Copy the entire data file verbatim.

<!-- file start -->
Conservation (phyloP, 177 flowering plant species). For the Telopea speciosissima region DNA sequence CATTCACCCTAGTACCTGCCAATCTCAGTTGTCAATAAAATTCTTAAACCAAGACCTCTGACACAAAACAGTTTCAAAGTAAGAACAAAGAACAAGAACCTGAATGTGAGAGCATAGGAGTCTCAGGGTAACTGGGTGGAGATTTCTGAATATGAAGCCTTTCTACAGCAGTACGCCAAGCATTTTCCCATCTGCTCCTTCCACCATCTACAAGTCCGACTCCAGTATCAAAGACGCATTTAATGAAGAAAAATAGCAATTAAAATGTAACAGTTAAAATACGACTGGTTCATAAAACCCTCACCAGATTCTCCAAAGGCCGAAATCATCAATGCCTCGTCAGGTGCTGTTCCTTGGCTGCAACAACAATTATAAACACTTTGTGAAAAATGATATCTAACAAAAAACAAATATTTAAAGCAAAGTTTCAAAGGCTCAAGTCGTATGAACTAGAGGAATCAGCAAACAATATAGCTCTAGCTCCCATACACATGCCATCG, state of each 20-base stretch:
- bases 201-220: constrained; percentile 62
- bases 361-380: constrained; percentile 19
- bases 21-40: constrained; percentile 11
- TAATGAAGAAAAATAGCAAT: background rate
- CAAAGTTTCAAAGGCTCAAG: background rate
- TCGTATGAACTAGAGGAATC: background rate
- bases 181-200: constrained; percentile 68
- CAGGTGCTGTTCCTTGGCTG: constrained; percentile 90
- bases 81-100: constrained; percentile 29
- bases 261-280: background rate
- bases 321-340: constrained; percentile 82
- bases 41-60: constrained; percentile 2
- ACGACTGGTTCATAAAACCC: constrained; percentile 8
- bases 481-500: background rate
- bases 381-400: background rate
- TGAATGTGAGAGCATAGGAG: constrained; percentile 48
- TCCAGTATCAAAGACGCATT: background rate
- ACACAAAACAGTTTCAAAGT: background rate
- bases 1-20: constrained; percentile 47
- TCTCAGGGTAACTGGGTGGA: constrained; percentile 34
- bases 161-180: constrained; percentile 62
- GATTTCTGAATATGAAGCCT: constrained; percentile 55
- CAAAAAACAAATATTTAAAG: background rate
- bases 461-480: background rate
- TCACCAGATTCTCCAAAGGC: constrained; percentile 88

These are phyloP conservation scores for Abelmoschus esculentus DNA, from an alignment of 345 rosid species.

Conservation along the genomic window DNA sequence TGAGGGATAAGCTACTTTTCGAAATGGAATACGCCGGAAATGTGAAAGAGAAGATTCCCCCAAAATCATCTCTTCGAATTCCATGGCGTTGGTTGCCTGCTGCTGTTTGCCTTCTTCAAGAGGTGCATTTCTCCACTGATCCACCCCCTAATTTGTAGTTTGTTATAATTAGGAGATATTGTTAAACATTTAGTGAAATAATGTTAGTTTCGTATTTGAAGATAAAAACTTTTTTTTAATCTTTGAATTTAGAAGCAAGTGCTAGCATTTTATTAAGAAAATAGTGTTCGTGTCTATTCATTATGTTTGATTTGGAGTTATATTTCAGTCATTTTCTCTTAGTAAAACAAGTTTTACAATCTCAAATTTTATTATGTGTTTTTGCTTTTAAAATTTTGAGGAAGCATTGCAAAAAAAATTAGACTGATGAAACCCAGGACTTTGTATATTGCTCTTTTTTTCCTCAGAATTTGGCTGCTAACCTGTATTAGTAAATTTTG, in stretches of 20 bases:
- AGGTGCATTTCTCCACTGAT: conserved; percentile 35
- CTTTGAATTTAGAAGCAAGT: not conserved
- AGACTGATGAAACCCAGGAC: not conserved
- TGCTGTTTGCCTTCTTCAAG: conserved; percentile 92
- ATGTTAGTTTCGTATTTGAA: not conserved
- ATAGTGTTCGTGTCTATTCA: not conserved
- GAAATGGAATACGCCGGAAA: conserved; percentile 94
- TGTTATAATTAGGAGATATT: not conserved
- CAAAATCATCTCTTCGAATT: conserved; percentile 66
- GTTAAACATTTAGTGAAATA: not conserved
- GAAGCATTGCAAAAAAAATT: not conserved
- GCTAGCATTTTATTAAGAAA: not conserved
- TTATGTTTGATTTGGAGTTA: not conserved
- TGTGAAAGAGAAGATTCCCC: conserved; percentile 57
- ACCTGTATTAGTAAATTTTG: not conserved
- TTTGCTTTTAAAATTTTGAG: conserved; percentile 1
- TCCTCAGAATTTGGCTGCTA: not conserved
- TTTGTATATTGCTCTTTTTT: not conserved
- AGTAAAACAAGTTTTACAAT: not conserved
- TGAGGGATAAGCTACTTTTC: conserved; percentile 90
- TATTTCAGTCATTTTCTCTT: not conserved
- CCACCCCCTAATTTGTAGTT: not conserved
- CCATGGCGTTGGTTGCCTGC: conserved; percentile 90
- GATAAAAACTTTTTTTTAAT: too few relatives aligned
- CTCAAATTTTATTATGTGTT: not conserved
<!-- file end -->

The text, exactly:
Conservation (phyloP, 177 flowering plant species). For the Telopea speciosissima region DNA sequence CATTCACCCTAGTACCTGCCAATCTCAGTTGTCAATAAAATTCTTAAACCAAGACCTCTGACACAAAACAGTTTCAAAGTAAGAACAAAGAACAAGAACCTGAATGTGAGAGCATAGGAGTCTCAGGGTAACTGGGTGGAGATTTCTGAATATGAAGCCTTTCTACAGCAGTACGCCAAGCATTTTCCCATCTGCTCCTTCCACCATCTACAAGTCCGACTCCAGTATCAAAGACGCATTTAATGAAGAAAAATAGCAATTAAAATGTAACAGTTAAAATACGACTGGTTCATAAAACCCTCACCAGATTCTCCAAAGGCCGAAATCATCAATGCCTCGTCAGGTGCTGTTCCTTGGCTGCAACAACAATTATAAACACTTTGTGAAAAATGATATCTAACAAAAAACAAATATTTAAAGCAAAGTTTCAAAGGCTCAAGTCGTATGAACTAGAGGAATCAGCAAACAATATAGCTCTAGCTCCCATACACATGCCATCG, state of each 20-base stretch:
- bases 201-220: constrained; percentile 62
- bases 361-380: constrained; percentile 19
- bases 21-40: constrained; percentile 11
- TAATGAAGAAAAATAGCAAT: background rate
- CAAAGTTTCAAAGGCTCAAG: background rate
- TCGTATGAACTAGAGGAATC: background rate
- bases 181-200: constrained; percentile 68
- CAGGTGCTGTTCCTTGGCTG: constrained; percentile 90
- bases 81-100: constrained; percentile 29
- bases 261-280: background rate
- bases 321-340: constrained; percentile 82
- bases 41-60: constrained; percentile 2
- ACGACTGGTTCATAAAACCC: constrained; percentile 8
- bases 481-500: background rate
- bases 381-400: background rate
- TGAATGTGAGAGCATAGGAG: constrained; percentile 48
- TCCAGTATCAAAGACGCATT: background rate
- ACACAAAACAGTTTCAAAGT: background rate
- bases 1-20: constrained; percentile 47
- TCTCAGGGTAACTGGGTGGA: constrained; percentile 34
- bases 161-180: constrained; percentile 62
- GATTTCTGAATATGAAGCCT: constrained; percentile 55
- CAAAAAACAAATATTTAAAG: background rate
- bases 461-480: background rate
- TCACCAGATTCTCCAAAGGC: constrained; percentile 88

These are phyloP conservation scores for Abelmoschus esculentus DNA, from an alignment of 345 rosid species.

Conservation along the genomic window DNA sequence TGAGGGATAAGCTACTTTTCGAAATGGAATACGCCGGAAATGTGAAAGAGAAGATTCCCCCAAAATCATCTCTTCGAATTCCATGGCGTTGGTTGCCTGCTGCTGTTTGCCTTCTTCAAGAGGTGCATTTCTCCACTGATCCACCCCCTAATTTGTAGTTTGTTATAATTAGGAGATATTGTTAAACATTTAGTGAAATAATGTTAGTTTCGTATTTGAAGATAAAAACTTTTTTTTAATCTTTGAATTTAGAAGCAAGTGCTAGCATTTTATTAAGAAAATAGTGTTCGTGTCTATTCATTATGTTTGATTTGGAGTTATATTTCAGTCATTTTCTCTTAGTAAAACAAGTTTTACAATCTCAAATTTTATTATGTGTTTTTGCTTTTAAAATTTTGAGGAAGCATTGCAAAAAAAATTAGACTGATGAAACCCAGGACTTTGTATATTGCTCTTTTTTTCCTCAGAATTTGGCTGCTAACCTGTATTAGTAAATTTTG, in stretches of 20 bases:
- AGGTGCATTTCTCCACTGAT: conserved; percentile 35
- CTTTGAATTTAGAAGCAAGT: not conserved
- AGACTGATGAAACCCAGGAC: not conserved
- TGCTGTTTGCCTTCTTCAAG: conserved; percentile 92
- ATGTTAGTTTCGTATTTGAA: not conserved
- ATAGTGTTCGTGTCTATTCA: not conserved
- GAAATGGAATACGCCGGAAA: conserved; percentile 94
- TGTTATAATTAGGAGATATT: not conserved
- CAAAATCATCTCTTCGAATT: conserved; percentile 66
- GTTAAACATTTAGTGAAATA: not conserved
- GAAGCATTGCAAAAAAAATT: not conserved
- GCTAGCATTTTATTAAGAAA: not conserved
- TTATGTTTGATTTGGAGTTA: not conserved
- TGTGAAAGAGAAGATTCCCC: conserved; percentile 57
- ACCTGTATTAGTAAATTTTG: not conserved
- TTTGCTTTTAAAATTTTGAG: conserved; percentile 1
- TCCTCAGAATTTGGCTGCTA: not conserved
- TTTGTATATTGCTCTTTTTT: not conserved
- AGTAAAACAAGTTTTACAAT: not conserved
- TGAGGGATAAGCTACTTTTC: conserved; percentile 90
- TATTTCAGTCATTTTCTCTT: not conserved
- CCACCCCCTAATTTGTAGTT: not conserved
- CCATGGCGTTGGTTGCCTGC: conserved; percentile 90
- GATAAAAACTTTTTTTTAAT: too few relatives aligned
- CTCAAATTTTATTATGTGTT: not conserved